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Old 22-09-2017, 11:46   #5915
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Re: LiFePO4 Batteries: Discussion Thread for Those Using Them as House Banks

New Development in Lithium Ion cells !

https://www.allaboutcircuits.com/new...31c-266581441/
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Old 22-09-2017, 14:03   #5916
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Re: LiFePO4 Batteries: Discussion Thread for Those Using Them as House Banks

What is "Dead Lithium??"

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This also means we don't buy and install dead lithium. Explaining to people that they don't need to replace dead lead with dead lithium has been a recurring challenge, but it makes the projects cheaper. We sometimes settled on having a pathway to add extra cells: so far it has never happened. The performance is staying so consistent that the strategy hasn't seen any changes since absorption was set to 14.0V in the early days.
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Old 22-09-2017, 14:18   #5917
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Re: LiFePO4 Batteries: Discussion Thread for Those Using Them as House Banks

Secondhand? often come up leftover from EV projects
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Old 22-09-2017, 14:45   #5918
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Re: LiFePO4 Batteries: Discussion Thread for Those Using Them as House Banks

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What is "Dead Lithium??"
Dead Li just means buying more LFP than you need and not effectively using the full range of capacity. I coined the term dead lead, meaning non-usable battery capacity, many years ago for seminars and I use the term pretty regularly..

For example with lead acid you will generally use only 30-35% of the batteries actual capacity, 50% SOC to 80-85% SOC, and the rest of the lead is "dead lead" that you just lug around for the sake of cycle life. The concept of dead lead gets even worse when we get into bow banks where 90% of the capacity is dead lead and carrying around starting batteries too where 99% of the battery is dead lead......

With Li there is no sense shallow cycling or buying more than you need to, or purchasing an equivalent AH capacity to lead acid. because you can easily utilize 80% - 98% of the actual capacity meaning almost none of it is lugged around as dead lithium/dead weight..
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Old 27-09-2017, 17:22   #5919
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Re: LiFePO4 Batteries: Discussion Thread for Those Using Them as House Banks

Hi guys...

Getting my batteries in a week or so. 500AH. BMS ideas and contactor? Now that the one everybody was using is unavailable. I really need to get one coming.

Help!

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Old 27-09-2017, 19:00   #5920
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Re: LiFePO4 Batteries: Discussion Thread for Those Using Them as House Banks

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Dead Li just means buying more LFP than you need and not effectively using the full range of capacity.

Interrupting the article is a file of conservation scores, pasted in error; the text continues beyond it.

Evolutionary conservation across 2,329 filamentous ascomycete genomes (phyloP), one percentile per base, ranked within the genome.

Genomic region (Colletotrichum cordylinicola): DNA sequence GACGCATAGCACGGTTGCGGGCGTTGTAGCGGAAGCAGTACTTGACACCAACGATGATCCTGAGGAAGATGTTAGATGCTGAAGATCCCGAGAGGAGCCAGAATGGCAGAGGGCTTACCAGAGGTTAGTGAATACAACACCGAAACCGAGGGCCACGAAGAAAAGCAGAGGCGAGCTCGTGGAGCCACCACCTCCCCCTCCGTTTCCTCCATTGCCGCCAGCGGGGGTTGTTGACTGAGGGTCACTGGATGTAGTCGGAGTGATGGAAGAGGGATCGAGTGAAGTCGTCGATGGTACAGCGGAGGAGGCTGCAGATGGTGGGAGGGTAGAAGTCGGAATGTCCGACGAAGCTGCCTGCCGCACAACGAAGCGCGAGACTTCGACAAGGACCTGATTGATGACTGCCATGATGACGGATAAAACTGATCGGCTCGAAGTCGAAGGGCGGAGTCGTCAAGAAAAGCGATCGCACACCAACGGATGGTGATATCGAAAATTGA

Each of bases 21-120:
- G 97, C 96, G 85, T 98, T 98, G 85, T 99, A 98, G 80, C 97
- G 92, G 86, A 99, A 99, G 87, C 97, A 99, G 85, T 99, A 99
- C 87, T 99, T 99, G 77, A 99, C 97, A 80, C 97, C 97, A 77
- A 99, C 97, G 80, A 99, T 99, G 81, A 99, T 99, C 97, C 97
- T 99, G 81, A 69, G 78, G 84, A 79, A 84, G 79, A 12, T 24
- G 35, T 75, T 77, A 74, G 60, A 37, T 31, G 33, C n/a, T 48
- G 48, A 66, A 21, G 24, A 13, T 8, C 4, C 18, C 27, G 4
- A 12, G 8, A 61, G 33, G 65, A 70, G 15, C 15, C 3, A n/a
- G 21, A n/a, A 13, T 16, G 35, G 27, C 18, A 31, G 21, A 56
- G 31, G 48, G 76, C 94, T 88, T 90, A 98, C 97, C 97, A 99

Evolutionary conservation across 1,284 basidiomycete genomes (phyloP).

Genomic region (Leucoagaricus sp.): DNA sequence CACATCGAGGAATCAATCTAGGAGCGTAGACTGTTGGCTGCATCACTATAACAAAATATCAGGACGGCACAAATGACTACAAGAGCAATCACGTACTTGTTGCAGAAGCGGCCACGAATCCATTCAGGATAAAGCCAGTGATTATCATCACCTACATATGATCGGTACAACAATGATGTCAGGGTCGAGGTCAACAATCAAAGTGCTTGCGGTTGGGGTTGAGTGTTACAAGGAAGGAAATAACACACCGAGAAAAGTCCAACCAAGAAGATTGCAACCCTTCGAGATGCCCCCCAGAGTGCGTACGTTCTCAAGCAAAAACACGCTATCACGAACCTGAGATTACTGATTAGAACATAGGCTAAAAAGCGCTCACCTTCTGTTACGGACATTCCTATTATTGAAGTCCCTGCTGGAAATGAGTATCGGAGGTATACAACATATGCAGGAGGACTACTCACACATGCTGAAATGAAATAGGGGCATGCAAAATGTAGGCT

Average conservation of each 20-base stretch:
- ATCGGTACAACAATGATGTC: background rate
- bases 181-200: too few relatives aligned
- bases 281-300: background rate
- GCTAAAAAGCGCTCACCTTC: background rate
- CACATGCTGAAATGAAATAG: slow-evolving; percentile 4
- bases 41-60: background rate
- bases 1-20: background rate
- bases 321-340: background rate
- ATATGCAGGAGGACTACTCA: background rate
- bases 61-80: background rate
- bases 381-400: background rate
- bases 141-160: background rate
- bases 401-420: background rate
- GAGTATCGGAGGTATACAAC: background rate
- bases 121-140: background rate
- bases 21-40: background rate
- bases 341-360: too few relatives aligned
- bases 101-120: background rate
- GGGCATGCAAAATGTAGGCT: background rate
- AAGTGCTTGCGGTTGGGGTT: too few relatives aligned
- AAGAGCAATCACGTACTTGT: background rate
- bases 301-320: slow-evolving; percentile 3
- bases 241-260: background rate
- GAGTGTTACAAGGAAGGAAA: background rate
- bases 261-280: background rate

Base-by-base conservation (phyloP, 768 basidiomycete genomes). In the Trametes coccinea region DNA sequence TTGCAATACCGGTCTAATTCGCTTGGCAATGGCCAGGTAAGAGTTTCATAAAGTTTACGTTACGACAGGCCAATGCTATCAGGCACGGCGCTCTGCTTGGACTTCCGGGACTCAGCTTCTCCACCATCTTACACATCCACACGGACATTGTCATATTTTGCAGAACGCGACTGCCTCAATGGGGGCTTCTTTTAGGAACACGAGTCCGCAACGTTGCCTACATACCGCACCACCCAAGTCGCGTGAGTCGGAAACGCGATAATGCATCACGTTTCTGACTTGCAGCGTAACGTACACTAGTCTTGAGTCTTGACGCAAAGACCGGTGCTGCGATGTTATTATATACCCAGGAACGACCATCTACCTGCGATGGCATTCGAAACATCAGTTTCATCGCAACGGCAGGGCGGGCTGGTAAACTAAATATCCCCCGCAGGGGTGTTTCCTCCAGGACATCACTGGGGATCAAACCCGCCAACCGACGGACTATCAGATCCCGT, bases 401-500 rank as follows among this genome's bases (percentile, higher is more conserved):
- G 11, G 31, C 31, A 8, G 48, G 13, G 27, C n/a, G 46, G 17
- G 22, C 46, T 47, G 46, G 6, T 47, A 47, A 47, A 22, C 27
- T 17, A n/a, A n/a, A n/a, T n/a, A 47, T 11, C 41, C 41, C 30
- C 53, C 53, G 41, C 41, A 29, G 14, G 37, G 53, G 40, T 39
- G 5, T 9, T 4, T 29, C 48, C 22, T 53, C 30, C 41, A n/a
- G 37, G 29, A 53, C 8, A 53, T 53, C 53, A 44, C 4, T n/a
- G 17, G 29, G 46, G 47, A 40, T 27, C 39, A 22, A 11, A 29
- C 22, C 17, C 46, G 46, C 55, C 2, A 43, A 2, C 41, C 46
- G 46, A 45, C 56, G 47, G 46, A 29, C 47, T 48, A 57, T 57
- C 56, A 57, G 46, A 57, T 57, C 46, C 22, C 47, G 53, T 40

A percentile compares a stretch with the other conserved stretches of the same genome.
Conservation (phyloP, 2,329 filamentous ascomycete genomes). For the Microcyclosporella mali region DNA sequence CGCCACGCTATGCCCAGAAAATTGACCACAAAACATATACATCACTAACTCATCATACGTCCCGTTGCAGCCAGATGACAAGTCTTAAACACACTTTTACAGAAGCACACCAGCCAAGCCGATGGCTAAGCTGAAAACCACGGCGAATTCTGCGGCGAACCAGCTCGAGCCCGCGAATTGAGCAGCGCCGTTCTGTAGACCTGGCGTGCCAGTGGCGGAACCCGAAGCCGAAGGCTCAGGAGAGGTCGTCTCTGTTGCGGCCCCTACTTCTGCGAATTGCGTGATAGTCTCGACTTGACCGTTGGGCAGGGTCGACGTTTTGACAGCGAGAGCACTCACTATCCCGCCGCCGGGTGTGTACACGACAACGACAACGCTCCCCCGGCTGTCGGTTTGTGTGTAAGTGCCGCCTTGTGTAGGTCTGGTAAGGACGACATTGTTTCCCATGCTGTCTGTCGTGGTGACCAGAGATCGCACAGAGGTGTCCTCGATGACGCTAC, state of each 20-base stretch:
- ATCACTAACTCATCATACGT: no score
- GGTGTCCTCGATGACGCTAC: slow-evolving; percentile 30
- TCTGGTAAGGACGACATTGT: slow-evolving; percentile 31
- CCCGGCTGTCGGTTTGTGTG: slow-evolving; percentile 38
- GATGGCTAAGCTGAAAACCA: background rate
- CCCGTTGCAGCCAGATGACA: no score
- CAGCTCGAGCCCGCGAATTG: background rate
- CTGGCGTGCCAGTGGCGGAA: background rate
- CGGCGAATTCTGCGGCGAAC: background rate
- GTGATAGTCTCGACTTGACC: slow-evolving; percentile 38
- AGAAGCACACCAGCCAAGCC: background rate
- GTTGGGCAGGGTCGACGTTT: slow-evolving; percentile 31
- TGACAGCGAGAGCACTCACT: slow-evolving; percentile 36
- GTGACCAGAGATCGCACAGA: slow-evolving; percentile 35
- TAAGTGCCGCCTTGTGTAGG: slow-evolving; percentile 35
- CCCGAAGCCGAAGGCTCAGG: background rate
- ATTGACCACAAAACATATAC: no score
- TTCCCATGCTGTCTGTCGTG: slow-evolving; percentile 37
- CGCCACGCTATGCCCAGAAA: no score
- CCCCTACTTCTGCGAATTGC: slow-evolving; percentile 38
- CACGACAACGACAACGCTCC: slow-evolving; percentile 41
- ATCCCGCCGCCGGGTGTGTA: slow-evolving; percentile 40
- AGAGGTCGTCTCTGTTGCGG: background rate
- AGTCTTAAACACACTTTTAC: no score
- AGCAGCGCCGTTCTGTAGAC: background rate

Thanks Maine Sail... been away, busy with projects.

The majority of systems I have commissioned are operating with just 200Ah in 4S or 2P4S. The boats seem to use 40-70Ah overnight due to refrigeration and TV. At this point, investing in solar capacity (or energy efficiency!) makes so much more sense than increasing storage.

For all practical intents and purposes, the battery performance doesn't degrade over time and it doesn't care about not getting fully recharged for long periods, so... any more than that would have been dead lithium each time - which is quite expensive. A justification really needs to exist before building a large bank.

People always started along the lines of "oh, this is not going to be enough for me"... and yet it has been. What they don't realise is that charging efficiency is also near 100% all the way to full. No gassing and making heat for hours while the SOC is at best creeping up.
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Old 28-09-2017, 05:15   #5921
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Re: LiFePO4 Batteries: Discussion Thread for Those Using Them as House Banks

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Originally Posted by roostermt View Post
Hi guys...

Getting my batteries in a week or so. 500AH. BMS ideas and contactor? Now that the one everybody was using is unavailable. I really need to get one coming.

Help!

Rooster
I was unable to identify a BMS that met my needs so I rolled my own. However, its not a quick process. The thread above has lots of detail of the contactors to use and the different approaches to 'BMS' - You'll have to pick the one that suits you and then find a 'BMS' that fits your approach. Personally I chose a Battery Protection System, choosing to protect the cells from under/overvoltage/charging and the like rather than one that focusses on shunt balancing.

HTH
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Old 28-09-2017, 07:12   #5922
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Re: LiFePO4 Batteries: Discussion Thread for Those Using Them as House Banks

Links please?
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Old 28-09-2017, 09:11   #5923
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Re: LiFePO4 Batteries: Discussion Thread for Those Using Them as House Banks

Over Spray described our system to a "T".
The only difference is our overnight use is usually less than that.

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Old 01-10-2017, 06:00   #5924